Five things to do this weekend: May 22-25
The Zoe Dance troupe has crafted a “free-range” performance experience, meaning audience members stand where they want, so they can see what they want – except when performers lead them to different spaces, with the result being that no two audience members will experience exactly the same show. The direction and projection of visual installation is by Callie Chapman Korn with lighting by Stephen Petrilli, with performances by Caroline Carbo, Danielle Davidson, Ivan Korn, Gina Masciarelli. Andrea Rios and Mary Teuscher. Information is here.
“Alchemy: Old Metal = New Form” group art show from 10 a.m. to 6 p.m. Saturday and noon to 6 p.m. Sunday at the Cambridge Artists Cooperative, 59A Church St., Harvard Square. Free.
Turning lead into gold is so 3rd through 17th century, while this show – held in conjunction with the Society of North American Goldsmiths’ 44th annual conference, now at the Boston Park Plaza Hotel in Boston – is wholly modern and beautifully steampunk. Participating artists are Steve Brook, of Steampunk Fabricators; Beverley Coniglio, of House of Coniglio; Devin Johnson, of Makeshift Accessories; Gina Kamentsky; Chris Osborne; Jim Rosenau, of This into That; and Bruce Rosenbaum, of ModVic. Information is here.
Five-band show: Pile, Crown Larks, Anwar Sadat, State Champion and Lair from 8 p.m. to midnight Saturday at Out of the Blue Art Gallery Too, 541 Massachusetts Ave., Central Square. Tickets are $10.
Boston Hassle presents an 18-plus show with Boston’s own indie punk heroes Pile, Chicago avant-garde free rock band Crown Larks, Kentucky post-punk bands Anwar Sadat and State Champion, now touring behind their third album of slurring electric folk, and Lair, another Boston band with a thing for experimental rock ’n’ roll and synthesizers. Information is here.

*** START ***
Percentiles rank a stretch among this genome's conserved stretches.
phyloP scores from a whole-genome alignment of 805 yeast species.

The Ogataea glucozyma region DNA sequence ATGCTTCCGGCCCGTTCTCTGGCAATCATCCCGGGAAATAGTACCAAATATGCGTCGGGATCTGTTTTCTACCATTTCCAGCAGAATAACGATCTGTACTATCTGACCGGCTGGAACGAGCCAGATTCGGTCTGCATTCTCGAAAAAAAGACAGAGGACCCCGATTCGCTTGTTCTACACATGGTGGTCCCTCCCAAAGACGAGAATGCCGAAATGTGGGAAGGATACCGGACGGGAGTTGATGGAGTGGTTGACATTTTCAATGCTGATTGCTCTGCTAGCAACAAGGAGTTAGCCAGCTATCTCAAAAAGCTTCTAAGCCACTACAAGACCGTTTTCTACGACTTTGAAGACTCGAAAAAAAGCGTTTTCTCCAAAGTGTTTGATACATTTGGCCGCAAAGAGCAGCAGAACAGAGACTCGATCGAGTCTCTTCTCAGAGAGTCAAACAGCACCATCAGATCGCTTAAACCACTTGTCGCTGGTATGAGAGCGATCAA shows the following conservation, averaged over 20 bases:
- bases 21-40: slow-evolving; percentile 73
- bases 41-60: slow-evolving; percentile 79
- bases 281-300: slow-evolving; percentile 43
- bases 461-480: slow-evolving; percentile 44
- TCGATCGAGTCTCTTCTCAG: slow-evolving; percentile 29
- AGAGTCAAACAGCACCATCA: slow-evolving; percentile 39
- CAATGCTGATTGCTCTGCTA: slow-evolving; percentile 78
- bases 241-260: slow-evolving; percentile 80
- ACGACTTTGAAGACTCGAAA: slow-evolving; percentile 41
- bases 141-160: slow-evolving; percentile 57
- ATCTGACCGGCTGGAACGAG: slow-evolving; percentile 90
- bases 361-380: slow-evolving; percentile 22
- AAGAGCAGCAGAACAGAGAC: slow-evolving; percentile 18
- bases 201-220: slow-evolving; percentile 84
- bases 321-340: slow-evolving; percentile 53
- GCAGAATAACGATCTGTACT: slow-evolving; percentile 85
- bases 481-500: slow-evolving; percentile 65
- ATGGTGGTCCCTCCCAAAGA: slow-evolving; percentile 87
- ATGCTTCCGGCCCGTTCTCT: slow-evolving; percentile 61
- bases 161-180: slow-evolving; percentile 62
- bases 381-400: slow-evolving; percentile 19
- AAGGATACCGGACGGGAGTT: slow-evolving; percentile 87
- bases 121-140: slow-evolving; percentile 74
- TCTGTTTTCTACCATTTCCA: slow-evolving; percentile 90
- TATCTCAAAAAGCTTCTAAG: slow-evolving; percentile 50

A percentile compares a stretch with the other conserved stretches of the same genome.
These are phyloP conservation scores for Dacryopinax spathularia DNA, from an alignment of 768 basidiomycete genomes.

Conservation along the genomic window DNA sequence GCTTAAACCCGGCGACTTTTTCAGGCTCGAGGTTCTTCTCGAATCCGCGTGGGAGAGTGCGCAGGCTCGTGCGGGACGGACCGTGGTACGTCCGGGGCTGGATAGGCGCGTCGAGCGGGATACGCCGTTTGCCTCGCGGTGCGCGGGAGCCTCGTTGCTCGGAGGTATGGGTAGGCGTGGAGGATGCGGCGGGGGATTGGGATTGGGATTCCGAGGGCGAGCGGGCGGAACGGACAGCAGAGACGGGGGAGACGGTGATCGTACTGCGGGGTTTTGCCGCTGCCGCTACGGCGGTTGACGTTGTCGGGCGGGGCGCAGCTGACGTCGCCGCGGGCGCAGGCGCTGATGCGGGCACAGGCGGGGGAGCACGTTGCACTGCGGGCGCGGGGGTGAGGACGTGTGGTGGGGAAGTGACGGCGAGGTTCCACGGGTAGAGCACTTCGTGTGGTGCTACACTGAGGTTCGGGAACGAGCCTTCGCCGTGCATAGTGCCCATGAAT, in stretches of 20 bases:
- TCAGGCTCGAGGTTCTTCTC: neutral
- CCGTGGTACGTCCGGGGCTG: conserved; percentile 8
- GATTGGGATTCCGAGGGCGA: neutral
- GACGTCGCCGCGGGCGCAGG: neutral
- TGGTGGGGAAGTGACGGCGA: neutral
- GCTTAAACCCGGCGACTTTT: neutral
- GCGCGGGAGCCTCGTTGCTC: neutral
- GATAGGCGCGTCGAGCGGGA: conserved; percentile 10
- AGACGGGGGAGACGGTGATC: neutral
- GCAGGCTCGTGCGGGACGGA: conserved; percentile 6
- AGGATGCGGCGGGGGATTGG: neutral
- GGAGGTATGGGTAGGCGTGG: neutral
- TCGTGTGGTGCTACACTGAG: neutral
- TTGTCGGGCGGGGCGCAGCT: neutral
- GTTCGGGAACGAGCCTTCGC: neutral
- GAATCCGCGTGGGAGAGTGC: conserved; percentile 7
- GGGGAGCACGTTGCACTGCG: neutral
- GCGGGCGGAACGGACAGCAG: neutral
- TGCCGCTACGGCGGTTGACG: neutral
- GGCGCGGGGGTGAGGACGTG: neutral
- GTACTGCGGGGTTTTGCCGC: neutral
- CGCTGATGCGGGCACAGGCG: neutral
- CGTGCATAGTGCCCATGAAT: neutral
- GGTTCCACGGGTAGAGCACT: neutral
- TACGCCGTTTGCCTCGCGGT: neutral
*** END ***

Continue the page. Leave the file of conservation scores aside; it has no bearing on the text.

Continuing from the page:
Roman Polanski’s “Repulsion” at 4:45 and 9:45 p.m. Sunday at The Brattle Theatre, 40 Brattle St., Harvard Square. Tickets are $11 for general admission, or $9 for the matinee and $8 for seniors and children.
Fifty years ago, before he made “Rosemary’s Baby,” “Chinatown” and “Tess” and became a household name affiliated with Charlie Manson and statutory rape, Roman Polanski crafted one of the edgiest psychological thrillers ever made. Issues of dementia and abuse crowd the corners of “Repulsion,” a claustrophobic look inside the troubled mind of a young woman alone and in an unfamiliar place. Much is asked of a young Catherine Deneuve, and she crafts the portrait of torment and delusion viscerally. Polanski’s outward visualization of this protagonist’s inner demons is creepy and unshakable. Part of the Brattle’s Reunion Weekend Series, “Repulsion” is a must-see Polanski that doesn’t come around often. Information is here. – by Tom Meek
Attending the University of Rhode Island, Andrew Mayer got to see artists such as Mitch Hedberg and Lewis Black perform – inspiration for a kid who’d already been doing comedy since age 10 growing up in Athol. Now Mayer brings his wide-ranging comic sensibility (the rules of drive-by shootings, the virtues of the one-trick pony and his own style of hunting, for instance) but keen if coincidental focus on all things ursine to Harvard Square’s legendary Comic Studio so he can record his album of “Nonsense” on a night hosted by Rick Canavan with guest stars Giovanni Diviacchi, Mike Levinsky, Katie McCarthy, Kate Procyshyn, Niraj Shah, Jean Paul Rivera, Sean Davis, Tim Willis. Information is here.